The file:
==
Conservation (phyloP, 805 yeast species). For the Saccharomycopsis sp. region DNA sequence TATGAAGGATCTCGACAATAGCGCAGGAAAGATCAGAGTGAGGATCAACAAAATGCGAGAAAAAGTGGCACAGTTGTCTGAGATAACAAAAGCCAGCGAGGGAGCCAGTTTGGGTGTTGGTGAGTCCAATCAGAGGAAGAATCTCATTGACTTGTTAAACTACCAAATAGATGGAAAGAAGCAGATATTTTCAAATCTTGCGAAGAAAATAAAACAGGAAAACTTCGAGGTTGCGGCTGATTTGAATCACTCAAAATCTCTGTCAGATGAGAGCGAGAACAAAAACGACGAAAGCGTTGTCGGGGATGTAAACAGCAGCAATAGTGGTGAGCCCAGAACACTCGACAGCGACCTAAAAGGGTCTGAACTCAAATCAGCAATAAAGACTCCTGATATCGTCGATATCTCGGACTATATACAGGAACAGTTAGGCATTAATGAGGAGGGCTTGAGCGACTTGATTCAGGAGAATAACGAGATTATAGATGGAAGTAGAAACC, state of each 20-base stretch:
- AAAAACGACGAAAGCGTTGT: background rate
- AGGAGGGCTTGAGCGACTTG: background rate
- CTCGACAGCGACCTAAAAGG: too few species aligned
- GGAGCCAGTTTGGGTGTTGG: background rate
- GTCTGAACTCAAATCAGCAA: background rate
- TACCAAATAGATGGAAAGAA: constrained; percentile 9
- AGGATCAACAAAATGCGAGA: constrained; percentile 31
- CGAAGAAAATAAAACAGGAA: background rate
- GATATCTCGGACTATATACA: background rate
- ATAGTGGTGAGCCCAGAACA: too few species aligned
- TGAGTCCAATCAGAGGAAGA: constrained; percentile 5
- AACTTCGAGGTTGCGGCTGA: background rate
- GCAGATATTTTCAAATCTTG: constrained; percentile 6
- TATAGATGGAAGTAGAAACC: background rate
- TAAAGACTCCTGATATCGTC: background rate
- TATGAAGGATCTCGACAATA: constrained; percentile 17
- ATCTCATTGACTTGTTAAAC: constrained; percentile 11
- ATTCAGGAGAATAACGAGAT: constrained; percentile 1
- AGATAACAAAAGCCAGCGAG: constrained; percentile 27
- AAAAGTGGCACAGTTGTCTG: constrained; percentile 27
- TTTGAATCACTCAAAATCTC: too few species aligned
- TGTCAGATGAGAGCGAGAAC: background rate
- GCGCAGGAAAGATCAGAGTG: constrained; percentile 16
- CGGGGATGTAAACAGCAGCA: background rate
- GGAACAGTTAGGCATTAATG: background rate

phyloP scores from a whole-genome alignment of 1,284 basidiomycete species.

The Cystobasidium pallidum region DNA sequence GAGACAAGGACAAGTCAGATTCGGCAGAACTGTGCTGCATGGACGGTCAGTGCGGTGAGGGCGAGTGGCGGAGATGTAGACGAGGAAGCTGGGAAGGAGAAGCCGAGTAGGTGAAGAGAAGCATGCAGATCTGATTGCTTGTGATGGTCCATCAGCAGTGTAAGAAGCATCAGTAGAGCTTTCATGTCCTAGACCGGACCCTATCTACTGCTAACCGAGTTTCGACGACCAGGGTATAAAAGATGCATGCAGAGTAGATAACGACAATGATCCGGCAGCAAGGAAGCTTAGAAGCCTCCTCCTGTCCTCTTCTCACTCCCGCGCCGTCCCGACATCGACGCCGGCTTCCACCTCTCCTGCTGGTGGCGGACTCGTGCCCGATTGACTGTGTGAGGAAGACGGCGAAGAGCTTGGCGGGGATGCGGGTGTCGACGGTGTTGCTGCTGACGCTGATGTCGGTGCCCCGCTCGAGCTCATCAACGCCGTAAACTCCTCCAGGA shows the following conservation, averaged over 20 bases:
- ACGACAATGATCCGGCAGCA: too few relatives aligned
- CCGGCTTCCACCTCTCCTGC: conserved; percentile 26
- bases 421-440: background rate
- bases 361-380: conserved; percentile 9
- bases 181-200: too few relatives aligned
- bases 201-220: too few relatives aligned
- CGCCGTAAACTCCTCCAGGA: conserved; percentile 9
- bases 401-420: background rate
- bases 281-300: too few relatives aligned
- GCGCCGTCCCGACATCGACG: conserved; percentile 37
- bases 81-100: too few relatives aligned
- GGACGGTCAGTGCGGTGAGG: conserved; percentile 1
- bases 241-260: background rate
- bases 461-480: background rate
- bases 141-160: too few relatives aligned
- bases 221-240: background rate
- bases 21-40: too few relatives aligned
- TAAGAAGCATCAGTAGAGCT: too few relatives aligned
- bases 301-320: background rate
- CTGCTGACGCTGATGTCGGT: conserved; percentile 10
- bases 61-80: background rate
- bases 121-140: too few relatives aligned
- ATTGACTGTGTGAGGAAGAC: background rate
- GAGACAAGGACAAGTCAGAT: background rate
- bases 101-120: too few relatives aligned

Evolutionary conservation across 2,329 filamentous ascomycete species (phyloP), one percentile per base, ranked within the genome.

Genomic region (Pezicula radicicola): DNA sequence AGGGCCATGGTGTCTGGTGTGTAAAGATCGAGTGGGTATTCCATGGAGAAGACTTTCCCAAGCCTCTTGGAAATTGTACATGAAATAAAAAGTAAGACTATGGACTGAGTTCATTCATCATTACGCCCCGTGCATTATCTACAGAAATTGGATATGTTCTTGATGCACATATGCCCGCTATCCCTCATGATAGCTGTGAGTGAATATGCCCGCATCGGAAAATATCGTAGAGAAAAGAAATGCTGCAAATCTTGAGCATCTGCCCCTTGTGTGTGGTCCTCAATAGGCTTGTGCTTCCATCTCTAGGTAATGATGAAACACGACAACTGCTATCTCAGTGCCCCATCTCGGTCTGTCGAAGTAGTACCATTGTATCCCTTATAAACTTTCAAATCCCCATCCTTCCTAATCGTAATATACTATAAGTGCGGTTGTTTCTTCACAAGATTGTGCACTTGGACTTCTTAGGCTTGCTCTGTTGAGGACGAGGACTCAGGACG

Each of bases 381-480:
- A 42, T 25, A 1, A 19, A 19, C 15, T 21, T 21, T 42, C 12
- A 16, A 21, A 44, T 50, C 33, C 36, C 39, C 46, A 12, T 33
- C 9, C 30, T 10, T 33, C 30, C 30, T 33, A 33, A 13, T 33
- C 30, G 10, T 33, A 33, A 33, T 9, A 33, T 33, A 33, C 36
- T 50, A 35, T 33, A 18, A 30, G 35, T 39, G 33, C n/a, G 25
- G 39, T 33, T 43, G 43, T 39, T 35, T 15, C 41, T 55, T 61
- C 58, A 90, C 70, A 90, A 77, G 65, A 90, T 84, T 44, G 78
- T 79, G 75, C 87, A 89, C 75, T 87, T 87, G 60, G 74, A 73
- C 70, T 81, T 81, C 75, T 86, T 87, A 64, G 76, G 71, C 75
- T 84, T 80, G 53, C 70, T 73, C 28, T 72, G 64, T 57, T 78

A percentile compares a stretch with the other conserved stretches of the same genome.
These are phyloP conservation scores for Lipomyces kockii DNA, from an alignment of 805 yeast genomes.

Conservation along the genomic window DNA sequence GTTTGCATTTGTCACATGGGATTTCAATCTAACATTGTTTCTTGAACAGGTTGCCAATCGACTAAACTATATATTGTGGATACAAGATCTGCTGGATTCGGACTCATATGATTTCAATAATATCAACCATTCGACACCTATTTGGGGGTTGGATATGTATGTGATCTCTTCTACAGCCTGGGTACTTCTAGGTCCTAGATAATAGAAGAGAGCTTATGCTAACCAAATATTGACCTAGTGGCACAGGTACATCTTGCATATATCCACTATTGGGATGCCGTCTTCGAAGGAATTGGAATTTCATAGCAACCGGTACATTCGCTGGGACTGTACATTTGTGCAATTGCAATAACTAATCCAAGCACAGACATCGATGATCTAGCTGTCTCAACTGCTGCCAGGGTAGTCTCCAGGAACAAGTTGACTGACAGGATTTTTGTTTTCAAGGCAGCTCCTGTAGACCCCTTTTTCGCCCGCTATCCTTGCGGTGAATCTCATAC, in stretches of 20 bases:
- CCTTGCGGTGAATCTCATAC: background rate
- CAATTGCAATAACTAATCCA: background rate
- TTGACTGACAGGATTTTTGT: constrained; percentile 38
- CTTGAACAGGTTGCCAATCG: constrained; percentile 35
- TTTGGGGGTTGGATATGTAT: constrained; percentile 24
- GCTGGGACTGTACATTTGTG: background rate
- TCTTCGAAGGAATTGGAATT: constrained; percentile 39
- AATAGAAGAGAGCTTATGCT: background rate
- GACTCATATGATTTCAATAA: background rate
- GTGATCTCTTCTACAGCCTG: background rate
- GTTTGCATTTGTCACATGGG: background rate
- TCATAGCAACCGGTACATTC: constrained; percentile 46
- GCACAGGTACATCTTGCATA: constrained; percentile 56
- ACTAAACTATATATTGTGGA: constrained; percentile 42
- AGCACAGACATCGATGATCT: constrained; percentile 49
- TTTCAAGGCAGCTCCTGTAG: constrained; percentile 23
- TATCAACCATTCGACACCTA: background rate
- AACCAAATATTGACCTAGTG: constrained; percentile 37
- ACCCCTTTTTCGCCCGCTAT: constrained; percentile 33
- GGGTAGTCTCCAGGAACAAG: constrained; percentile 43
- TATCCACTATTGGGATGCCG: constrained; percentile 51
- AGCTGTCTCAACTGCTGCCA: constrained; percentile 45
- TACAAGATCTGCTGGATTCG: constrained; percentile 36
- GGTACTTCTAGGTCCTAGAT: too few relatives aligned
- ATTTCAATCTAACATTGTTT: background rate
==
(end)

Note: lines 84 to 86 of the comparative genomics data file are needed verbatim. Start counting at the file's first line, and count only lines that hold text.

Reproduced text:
- AGCACAGACATCGATGATCT: constrained; percentile 49
- TTTCAAGGCAGCTCCTGTAG: constrained; percentile 23
- TATCAACCATTCGACACCTA: background rate